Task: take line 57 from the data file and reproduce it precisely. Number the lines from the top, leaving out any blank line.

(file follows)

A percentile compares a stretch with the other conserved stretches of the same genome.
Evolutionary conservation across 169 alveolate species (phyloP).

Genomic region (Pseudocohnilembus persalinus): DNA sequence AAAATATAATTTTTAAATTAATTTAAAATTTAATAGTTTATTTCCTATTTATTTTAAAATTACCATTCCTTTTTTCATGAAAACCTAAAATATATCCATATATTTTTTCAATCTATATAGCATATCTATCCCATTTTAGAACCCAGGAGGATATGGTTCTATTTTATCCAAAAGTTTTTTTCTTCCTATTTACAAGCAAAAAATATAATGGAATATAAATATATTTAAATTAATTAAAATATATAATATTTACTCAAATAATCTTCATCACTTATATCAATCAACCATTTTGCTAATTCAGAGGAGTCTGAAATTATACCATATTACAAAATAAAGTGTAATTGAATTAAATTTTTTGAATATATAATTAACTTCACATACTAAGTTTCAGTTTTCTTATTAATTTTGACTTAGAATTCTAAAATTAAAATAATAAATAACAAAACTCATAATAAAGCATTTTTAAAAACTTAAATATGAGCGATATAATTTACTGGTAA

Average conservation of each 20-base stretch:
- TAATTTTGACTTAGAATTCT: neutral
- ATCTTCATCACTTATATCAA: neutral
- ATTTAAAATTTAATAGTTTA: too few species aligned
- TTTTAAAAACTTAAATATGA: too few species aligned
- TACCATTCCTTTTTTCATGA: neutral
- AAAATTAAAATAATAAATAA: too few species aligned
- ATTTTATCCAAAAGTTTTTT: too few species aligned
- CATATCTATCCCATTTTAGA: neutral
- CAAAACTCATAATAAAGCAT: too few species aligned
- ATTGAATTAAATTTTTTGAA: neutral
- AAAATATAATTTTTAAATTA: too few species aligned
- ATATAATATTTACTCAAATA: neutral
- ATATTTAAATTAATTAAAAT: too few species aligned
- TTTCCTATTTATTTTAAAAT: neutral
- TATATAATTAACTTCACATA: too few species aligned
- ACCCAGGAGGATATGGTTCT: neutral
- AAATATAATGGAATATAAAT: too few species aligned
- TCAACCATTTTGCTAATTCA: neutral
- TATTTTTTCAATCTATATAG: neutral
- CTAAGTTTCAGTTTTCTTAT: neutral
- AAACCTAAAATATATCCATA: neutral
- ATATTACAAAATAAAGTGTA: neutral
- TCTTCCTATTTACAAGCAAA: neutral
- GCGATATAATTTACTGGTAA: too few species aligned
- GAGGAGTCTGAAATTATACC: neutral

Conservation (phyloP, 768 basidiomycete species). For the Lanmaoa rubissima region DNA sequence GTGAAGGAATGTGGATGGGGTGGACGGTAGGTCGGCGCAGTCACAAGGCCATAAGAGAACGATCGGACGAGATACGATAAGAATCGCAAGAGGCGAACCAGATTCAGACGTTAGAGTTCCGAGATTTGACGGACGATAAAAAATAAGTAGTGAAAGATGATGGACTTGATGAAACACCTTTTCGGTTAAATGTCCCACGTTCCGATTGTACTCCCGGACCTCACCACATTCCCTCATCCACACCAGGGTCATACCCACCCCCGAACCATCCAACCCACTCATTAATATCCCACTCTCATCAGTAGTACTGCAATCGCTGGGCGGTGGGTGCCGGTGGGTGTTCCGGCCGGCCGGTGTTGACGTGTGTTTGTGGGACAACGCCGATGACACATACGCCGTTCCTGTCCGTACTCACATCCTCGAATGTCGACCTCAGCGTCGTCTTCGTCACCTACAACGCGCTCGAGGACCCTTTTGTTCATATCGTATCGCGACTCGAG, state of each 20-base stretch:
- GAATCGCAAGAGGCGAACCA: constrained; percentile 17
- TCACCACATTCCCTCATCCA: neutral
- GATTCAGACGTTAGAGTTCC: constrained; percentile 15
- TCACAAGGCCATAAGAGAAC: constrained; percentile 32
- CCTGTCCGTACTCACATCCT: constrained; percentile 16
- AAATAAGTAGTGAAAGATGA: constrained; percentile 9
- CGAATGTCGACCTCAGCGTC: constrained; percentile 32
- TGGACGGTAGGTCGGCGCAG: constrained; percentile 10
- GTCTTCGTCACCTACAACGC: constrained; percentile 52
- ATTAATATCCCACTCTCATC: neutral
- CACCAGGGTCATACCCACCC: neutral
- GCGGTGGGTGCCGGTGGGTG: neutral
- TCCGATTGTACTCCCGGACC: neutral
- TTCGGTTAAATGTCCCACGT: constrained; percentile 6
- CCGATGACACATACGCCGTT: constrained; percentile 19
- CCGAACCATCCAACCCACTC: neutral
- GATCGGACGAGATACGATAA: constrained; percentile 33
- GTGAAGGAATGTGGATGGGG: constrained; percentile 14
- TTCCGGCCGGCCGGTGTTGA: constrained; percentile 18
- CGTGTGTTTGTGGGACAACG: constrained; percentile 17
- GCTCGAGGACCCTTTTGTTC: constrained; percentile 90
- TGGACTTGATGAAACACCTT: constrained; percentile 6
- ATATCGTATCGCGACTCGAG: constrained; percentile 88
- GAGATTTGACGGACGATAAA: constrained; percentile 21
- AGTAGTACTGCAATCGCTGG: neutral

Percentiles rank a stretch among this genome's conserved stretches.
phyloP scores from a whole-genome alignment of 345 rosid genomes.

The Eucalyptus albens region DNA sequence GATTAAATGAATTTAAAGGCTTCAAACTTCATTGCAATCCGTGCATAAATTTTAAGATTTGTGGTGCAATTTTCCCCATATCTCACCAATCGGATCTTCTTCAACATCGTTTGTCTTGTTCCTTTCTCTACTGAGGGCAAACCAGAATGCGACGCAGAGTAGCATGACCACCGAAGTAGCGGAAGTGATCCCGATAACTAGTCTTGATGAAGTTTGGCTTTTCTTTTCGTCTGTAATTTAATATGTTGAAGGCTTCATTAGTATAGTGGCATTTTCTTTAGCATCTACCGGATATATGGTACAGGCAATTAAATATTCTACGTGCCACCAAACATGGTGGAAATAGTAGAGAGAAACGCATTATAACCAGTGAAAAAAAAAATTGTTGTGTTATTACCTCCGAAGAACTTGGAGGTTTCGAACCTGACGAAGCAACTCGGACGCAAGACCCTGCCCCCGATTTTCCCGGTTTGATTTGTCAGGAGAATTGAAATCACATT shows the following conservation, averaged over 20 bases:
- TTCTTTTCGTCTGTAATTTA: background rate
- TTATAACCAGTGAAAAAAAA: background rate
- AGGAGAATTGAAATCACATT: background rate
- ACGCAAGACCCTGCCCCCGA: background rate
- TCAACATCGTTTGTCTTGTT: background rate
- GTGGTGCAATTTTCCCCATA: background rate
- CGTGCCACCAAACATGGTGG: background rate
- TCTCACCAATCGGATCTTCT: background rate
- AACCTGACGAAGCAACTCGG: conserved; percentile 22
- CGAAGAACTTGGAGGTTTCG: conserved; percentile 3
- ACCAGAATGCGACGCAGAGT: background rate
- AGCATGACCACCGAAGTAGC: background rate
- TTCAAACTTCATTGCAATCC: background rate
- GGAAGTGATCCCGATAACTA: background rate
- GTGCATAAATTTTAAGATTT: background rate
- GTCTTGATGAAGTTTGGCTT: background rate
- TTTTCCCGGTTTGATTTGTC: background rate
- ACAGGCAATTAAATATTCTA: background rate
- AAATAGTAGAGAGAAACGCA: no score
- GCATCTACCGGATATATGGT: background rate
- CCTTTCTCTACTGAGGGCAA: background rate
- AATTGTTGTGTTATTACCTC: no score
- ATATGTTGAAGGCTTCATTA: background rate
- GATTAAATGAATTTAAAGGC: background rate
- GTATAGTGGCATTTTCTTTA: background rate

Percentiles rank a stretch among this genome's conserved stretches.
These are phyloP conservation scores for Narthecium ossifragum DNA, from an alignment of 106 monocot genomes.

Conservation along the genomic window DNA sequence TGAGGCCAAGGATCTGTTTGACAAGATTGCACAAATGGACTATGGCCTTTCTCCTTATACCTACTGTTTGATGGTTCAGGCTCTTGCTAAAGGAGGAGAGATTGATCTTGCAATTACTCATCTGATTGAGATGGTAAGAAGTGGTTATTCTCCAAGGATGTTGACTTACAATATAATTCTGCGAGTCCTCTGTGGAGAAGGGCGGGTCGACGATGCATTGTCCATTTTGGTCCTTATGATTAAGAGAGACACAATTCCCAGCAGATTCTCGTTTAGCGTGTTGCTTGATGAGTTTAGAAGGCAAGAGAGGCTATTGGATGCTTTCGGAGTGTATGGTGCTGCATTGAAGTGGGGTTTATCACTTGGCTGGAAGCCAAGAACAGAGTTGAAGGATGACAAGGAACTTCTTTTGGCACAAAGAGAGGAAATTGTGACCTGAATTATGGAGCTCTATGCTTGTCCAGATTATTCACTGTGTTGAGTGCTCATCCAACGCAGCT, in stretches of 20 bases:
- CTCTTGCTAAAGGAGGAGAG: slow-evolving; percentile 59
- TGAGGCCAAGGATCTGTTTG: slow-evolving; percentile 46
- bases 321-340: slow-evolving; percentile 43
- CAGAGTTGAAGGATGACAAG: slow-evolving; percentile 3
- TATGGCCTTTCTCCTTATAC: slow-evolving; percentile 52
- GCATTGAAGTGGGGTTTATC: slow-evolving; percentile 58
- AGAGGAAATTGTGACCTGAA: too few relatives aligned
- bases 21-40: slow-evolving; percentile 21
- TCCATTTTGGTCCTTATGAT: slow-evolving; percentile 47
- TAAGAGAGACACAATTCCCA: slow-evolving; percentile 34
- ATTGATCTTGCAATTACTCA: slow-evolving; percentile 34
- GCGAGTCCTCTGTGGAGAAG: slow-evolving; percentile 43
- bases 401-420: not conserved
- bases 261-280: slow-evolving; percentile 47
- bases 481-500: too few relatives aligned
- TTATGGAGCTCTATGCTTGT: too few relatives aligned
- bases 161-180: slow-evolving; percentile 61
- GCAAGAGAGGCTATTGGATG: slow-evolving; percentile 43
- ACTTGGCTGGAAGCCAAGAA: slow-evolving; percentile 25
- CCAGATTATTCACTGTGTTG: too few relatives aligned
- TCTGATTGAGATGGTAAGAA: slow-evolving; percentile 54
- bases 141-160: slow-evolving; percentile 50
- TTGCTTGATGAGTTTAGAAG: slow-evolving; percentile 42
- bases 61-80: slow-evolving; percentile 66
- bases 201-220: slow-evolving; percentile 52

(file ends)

phyloP scores from a whole-genome alignment of 345 rosid genomes.